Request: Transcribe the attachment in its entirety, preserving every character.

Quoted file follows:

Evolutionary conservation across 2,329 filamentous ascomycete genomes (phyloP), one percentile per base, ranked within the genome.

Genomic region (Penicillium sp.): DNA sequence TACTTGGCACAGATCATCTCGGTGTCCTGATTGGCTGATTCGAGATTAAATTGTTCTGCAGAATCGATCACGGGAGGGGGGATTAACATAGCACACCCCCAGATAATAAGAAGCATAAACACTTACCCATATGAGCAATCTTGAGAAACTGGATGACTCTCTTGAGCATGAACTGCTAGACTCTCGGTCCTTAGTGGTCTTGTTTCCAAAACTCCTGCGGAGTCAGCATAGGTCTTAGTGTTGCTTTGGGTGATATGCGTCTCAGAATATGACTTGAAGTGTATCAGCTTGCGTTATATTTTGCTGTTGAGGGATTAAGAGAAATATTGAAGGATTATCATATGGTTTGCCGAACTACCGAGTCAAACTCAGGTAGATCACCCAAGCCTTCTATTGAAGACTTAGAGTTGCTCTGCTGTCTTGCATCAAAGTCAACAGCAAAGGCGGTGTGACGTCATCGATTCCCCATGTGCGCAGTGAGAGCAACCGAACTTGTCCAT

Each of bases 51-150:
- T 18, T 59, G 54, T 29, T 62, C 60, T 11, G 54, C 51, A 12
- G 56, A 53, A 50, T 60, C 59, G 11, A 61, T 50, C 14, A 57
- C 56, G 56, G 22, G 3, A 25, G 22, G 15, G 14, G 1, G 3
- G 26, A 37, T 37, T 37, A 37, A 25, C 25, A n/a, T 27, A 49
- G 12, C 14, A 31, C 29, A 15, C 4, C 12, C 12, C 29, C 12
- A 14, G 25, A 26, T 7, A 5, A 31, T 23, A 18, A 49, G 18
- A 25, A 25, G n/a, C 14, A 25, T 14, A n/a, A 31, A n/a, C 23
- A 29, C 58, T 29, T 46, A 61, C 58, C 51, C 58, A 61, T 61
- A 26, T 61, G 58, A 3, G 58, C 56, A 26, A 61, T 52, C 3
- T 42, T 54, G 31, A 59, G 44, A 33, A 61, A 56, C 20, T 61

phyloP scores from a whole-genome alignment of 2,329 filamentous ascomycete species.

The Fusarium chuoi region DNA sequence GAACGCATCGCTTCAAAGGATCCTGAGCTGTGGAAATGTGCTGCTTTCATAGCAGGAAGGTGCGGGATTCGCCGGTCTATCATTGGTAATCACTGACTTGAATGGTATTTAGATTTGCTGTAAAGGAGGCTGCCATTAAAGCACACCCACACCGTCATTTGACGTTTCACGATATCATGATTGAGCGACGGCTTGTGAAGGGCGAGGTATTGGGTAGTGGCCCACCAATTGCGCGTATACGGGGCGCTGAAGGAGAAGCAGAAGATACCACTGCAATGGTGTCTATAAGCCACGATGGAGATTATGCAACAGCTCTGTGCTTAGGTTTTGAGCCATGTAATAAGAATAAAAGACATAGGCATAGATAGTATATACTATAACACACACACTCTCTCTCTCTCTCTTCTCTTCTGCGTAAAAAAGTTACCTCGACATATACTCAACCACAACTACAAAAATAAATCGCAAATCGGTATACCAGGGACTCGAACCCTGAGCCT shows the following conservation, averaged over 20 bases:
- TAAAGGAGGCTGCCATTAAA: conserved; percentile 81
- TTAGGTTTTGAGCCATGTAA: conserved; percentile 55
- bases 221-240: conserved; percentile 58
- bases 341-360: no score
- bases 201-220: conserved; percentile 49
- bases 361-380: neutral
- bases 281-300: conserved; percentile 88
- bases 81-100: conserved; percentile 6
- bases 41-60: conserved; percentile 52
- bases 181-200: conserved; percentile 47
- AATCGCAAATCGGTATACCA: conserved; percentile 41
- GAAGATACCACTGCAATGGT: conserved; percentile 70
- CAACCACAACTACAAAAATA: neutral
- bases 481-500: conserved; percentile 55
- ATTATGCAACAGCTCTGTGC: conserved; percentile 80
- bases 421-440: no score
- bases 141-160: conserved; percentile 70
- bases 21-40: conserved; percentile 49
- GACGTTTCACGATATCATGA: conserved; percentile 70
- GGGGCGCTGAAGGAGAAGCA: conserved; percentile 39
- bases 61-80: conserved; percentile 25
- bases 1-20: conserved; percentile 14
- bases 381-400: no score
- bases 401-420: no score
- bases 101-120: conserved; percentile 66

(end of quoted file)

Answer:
Evolutionary conservation across 2,329 filamentous ascomycete genomes (phyloP), one percentile per base, ranked within the genome.

Genomic region (Penicillium sp.): DNA sequence TACTTGGCACAGATCATCTCGGTGTCCTGATTGGCTGATTCGAGATTAAATTGTTCTGCAGAATCGATCACGGGAGGGGGGATTAACATAGCACACCCCCAGATAATAAGAAGCATAAACACTTACCCATATGAGCAATCTTGAGAAACTGGATGACTCTCTTGAGCATGAACTGCTAGACTCTCGGTCCTTAGTGGTCTTGTTTCCAAAACTCCTGCGGAGTCAGCATAGGTCTTAGTGTTGCTTTGGGTGATATGCGTCTCAGAATATGACTTGAAGTGTATCAGCTTGCGTTATATTTTGCTGTTGAGGGATTAAGAGAAATATTGAAGGATTATCATATGGTTTGCCGAACTACCGAGTCAAACTCAGGTAGATCACCCAAGCCTTCTATTGAAGACTTAGAGTTGCTCTGCTGTCTTGCATCAAAGTCAACAGCAAAGGCGGTGTGACGTCATCGATTCCCCATGTGCGCAGTGAGAGCAACCGAACTTGTCCAT

Each of bases 51-150:
- T 18, T 59, G 54, T 29, T 62, C 60, T 11, G 54, C 51, A 12
- G 56, A 53, A 50, T 60, C 59, G 11, A 61, T 50, C 14, A 57
- C 56, G 56, G 22, G 3, A 25, G 22, G 15, G 14, G 1, G 3
- G 26, A 37, T 37, T 37, A 37, A 25, C 25, A n/a, T 27, A 49
- G 12, C 14, A 31, C 29, A 15, C 4, C 12, C 12, C 29, C 12
- A 14, G 25, A 26, T 7, A 5, A 31, T 23, A 18, A 49, G 18
- A 25, A 25, G n/a, C 14, A 25, T 14, A n/a, A 31, A n/a, C 23
- A 29, C 58, T 29, T 46, A 61, C 58, C 51, C 58, A 61, T 61
- A 26, T 61, G 58, A 3, G 58, C 56, A 26, A 61, T 52, C 3
- T 42, T 54, G 31, A 59, G 44, A 33, A 61, A 56, C 20, T 61

phyloP scores from a whole-genome alignment of 2,329 filamentous ascomycete species.

The Fusarium chuoi region DNA sequence GAACGCATCGCTTCAAAGGATCCTGAGCTGTGGAAATGTGCTGCTTTCATAGCAGGAAGGTGCGGGATTCGCCGGTCTATCATTGGTAATCACTGACTTGAATGGTATTTAGATTTGCTGTAAAGGAGGCTGCCATTAAAGCACACCCACACCGTCATTTGACGTTTCACGATATCATGATTGAGCGACGGCTTGTGAAGGGCGAGGTATTGGGTAGTGGCCCACCAATTGCGCGTATACGGGGCGCTGAAGGAGAAGCAGAAGATACCACTGCAATGGTGTCTATAAGCCACGATGGAGATTATGCAACAGCTCTGTGCTTAGGTTTTGAGCCATGTAATAAGAATAAAAGACATAGGCATAGATAGTATATACTATAACACACACACTCTCTCTCTCTCTCTTCTCTTCTGCGTAAAAAAGTTACCTCGACATATACTCAACCACAACTACAAAAATAAATCGCAAATCGGTATACCAGGGACTCGAACCCTGAGCCT shows the following conservation, averaged over 20 bases:
- TAAAGGAGGCTGCCATTAAA: conserved; percentile 81
- TTAGGTTTTGAGCCATGTAA: conserved; percentile 55
- bases 221-240: conserved; percentile 58
- bases 341-360: no score
- bases 201-220: conserved; percentile 49
- bases 361-380: neutral
- bases 281-300: conserved; percentile 88
- bases 81-100: conserved; percentile 6
- bases 41-60: conserved; percentile 52
- bases 181-200: conserved; percentile 47
- AATCGCAAATCGGTATACCA: conserved; percentile 41
- GAAGATACCACTGCAATGGT: conserved; percentile 70
- CAACCACAACTACAAAAATA: neutral
- bases 481-500: conserved; percentile 55
- ATTATGCAACAGCTCTGTGC: conserved; percentile 80
- bases 421-440: no score
- bases 141-160: conserved; percentile 70
- bases 21-40: conserved; percentile 49
- GACGTTTCACGATATCATGA: conserved; percentile 70
- GGGGCGCTGAAGGAGAAGCA: conserved; percentile 39
- bases 61-80: conserved; percentile 25
- bases 1-20: conserved; percentile 14
- bases 381-400: no score
- bases 401-420: no score
- bases 101-120: conserved; percentile 66